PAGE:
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2009 HSR&D National Meeting Abstract

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National Meeting 2009

3016 — Geographic Access to Treatment for VHA Patients with Multiple Sclerosis

Cowper Ripley DC (Gainesville), Culpepper WJ (Baltimore), Hoffman PM (Gainesville), Litt ER (Gainesville), McDowell TY (Baltimore)

Objectives:
(1) To identify veterans who access VHA facilities for multiple sclerosis (MS) treatment in the MS-CoE East catchment area (VISN 1-11), and to merge the identified veterans with workload data sets to obtain socio-demographics, medical diagnoses, and utilization information; and (2) To use Geographic Information System (GIS) tools to ascertain geographic access to specialty treatment for veterans with MS.

Methods:
The design is a retrospective, observational study of all MS patients currently seeking treatment in VHA facilities within the MSCoE-East network. We define veterans’ access as travel time (in minutes) to VHA facilities with MS specialty care. Using GIS mapping tools, the location of patients in relation to MS specialty care are displayed by VISNs. We used 30, 60, 90, and 120 minute travel-time bands around each MS specialty site.

Results:
More than one-third of patients have to travel more than two hours to specialty care (34.8%). Access appears poorest in VISN 9 where only 7% are within 30 minutes and 85.7% reside more than two hours from a MS specialty site. VISN 3 and VISN 5 show greater accessibility to specialty care than other VISNs. Only a small percentage of MS patients in VISN 3 (1.0%) and VISN 5 (3.8%) are more than two hours from specialty care. More than 40% in both VISNs reside within 30 minutes of MS specialty care.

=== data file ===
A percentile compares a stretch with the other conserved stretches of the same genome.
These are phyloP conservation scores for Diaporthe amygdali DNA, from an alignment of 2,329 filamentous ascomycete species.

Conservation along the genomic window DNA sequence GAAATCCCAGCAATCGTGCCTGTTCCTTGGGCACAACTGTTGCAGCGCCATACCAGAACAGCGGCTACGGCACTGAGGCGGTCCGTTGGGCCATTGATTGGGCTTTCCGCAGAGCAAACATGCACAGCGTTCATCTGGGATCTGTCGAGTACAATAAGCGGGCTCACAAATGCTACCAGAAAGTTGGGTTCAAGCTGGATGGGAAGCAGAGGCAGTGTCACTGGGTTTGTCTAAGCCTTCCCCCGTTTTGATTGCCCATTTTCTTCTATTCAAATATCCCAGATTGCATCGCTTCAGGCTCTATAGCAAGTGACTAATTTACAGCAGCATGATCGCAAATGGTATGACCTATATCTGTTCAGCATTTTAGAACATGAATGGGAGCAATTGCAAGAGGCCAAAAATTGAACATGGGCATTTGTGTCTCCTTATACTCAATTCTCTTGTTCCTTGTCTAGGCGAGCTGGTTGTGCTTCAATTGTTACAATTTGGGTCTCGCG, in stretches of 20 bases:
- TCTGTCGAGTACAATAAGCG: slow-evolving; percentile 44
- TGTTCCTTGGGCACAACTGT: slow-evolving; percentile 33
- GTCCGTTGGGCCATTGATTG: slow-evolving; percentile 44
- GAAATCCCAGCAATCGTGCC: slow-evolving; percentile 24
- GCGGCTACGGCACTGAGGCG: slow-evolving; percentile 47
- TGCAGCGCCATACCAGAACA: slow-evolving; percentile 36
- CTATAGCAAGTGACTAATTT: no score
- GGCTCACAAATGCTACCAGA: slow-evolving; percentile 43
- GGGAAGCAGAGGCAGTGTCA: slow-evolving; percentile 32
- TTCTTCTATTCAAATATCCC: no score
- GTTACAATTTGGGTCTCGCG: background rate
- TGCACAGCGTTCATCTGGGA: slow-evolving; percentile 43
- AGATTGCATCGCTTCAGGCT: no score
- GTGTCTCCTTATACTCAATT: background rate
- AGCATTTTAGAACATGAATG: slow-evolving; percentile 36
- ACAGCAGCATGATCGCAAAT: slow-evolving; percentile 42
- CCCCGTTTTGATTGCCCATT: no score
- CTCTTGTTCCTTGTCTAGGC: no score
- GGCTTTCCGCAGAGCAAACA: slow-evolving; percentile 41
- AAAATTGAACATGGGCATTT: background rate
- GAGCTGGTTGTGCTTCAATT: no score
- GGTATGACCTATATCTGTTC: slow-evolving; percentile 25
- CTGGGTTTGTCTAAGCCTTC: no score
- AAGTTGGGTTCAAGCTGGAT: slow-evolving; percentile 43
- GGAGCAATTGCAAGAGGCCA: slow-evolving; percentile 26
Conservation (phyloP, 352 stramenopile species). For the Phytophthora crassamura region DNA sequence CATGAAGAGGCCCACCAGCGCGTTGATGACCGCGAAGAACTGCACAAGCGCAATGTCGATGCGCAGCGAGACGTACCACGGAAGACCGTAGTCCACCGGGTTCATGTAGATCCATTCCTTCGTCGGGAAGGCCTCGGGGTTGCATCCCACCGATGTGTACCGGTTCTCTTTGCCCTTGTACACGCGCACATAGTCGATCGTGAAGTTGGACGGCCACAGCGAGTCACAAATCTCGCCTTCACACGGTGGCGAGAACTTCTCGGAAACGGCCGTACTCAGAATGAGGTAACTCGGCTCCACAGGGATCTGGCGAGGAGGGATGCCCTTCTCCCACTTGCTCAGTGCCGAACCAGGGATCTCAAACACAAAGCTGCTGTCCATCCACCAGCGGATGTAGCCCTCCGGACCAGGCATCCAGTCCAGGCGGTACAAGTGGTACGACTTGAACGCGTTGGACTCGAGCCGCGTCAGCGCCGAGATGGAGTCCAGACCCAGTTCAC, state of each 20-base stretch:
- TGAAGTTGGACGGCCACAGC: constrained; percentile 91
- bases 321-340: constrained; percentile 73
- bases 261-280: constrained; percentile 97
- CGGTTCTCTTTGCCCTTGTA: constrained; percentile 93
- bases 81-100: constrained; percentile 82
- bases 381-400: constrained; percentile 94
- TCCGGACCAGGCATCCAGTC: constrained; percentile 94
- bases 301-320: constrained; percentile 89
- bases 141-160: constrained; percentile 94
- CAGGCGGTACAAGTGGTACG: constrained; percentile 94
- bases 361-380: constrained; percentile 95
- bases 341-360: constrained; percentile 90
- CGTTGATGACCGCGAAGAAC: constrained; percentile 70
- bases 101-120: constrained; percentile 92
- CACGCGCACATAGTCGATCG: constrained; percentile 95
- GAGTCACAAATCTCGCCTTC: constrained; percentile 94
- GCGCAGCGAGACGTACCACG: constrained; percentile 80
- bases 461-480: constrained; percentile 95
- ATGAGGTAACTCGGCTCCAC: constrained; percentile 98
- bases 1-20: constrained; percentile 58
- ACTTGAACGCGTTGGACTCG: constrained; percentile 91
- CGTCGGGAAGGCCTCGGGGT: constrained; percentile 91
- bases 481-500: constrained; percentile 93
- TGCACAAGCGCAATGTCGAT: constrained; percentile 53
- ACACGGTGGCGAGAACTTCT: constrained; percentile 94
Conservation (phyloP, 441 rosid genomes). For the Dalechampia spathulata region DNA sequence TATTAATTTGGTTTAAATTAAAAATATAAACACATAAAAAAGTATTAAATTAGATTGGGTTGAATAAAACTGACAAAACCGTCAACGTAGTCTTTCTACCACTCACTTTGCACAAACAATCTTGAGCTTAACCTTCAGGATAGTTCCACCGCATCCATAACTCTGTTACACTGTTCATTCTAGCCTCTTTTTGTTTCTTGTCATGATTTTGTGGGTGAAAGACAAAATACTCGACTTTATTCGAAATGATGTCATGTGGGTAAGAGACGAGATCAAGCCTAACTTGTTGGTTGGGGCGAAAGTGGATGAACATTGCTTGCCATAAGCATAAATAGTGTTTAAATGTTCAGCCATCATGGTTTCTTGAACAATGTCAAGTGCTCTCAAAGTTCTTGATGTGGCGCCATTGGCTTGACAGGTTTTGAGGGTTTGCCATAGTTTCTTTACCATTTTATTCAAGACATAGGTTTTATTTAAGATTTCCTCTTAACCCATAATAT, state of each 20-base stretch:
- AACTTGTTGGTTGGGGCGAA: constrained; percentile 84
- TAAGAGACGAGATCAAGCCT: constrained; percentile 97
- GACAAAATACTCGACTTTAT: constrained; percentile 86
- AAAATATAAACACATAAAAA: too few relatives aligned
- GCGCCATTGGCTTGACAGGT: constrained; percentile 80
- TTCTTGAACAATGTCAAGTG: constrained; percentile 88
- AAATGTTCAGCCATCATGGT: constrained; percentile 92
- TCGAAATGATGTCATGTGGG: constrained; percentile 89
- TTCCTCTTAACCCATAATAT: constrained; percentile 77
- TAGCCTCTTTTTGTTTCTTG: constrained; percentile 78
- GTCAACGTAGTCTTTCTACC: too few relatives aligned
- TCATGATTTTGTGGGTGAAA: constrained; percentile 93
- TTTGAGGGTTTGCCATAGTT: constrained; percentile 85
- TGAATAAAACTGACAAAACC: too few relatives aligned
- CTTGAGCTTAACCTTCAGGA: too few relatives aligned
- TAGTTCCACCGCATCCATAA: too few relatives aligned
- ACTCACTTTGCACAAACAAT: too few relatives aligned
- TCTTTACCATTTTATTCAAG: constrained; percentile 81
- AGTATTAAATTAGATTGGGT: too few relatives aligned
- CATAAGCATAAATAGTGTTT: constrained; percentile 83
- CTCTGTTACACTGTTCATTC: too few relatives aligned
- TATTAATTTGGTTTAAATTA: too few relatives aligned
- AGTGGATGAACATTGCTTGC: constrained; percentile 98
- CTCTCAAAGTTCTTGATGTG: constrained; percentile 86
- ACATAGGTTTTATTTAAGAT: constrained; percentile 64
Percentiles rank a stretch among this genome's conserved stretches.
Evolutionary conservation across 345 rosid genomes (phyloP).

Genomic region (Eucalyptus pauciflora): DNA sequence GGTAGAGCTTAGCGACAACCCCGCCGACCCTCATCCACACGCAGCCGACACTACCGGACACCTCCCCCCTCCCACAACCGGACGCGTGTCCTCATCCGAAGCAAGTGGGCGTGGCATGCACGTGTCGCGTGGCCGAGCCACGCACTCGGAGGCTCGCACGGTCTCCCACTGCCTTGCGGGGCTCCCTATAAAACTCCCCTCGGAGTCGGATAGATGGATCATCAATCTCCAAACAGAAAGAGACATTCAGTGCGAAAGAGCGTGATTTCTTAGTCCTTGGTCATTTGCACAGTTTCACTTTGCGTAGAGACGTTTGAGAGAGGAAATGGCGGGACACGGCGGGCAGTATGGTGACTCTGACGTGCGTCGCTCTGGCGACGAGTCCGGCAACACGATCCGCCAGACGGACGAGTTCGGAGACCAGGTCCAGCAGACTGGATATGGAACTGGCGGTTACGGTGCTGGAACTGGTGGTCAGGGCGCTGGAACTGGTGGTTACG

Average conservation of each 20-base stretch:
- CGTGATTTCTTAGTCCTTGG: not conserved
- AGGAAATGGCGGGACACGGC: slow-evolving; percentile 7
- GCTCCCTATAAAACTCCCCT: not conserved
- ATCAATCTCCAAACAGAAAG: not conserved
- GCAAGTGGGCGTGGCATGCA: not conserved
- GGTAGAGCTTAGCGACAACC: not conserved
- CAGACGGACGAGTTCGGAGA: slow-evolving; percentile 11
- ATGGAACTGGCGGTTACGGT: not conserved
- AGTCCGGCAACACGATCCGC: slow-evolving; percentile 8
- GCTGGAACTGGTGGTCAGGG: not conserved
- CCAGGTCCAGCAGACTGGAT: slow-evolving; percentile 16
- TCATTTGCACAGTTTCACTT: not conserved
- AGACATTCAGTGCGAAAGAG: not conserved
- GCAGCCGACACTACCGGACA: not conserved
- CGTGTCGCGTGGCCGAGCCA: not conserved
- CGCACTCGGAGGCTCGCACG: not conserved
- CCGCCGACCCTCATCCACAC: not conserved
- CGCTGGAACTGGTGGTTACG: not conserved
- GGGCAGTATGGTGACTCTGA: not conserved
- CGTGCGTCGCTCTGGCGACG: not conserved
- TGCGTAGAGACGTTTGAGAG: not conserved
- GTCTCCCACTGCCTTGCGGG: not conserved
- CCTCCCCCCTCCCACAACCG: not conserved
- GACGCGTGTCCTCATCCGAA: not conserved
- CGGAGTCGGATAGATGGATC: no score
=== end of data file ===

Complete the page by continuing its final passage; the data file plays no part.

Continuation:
Implications:
This project demonstrates that availability of and accessibility to MS specialty care varies widely across VISNs within the MSCoE-East catchment area. Our method can be used to select the best candidate for placement of new specialty clinics, once other facility characteristics are taken into consideration. Ultimately, future research will use methods developed in this project to access geographic variability and potential access gaps for the national MS System of Care. Findings from this study provide baseline data for establishing initial benchmark criteria for the Quality Indicator of an annual MS specialty visit.

Impacts:
Results from this project can impact recommendations for health care management and delivery of care to MS patients, as well as other patient populations, by identifying geographically underserved areas and providing data-driven estimates of improved patient access for candidate sites.


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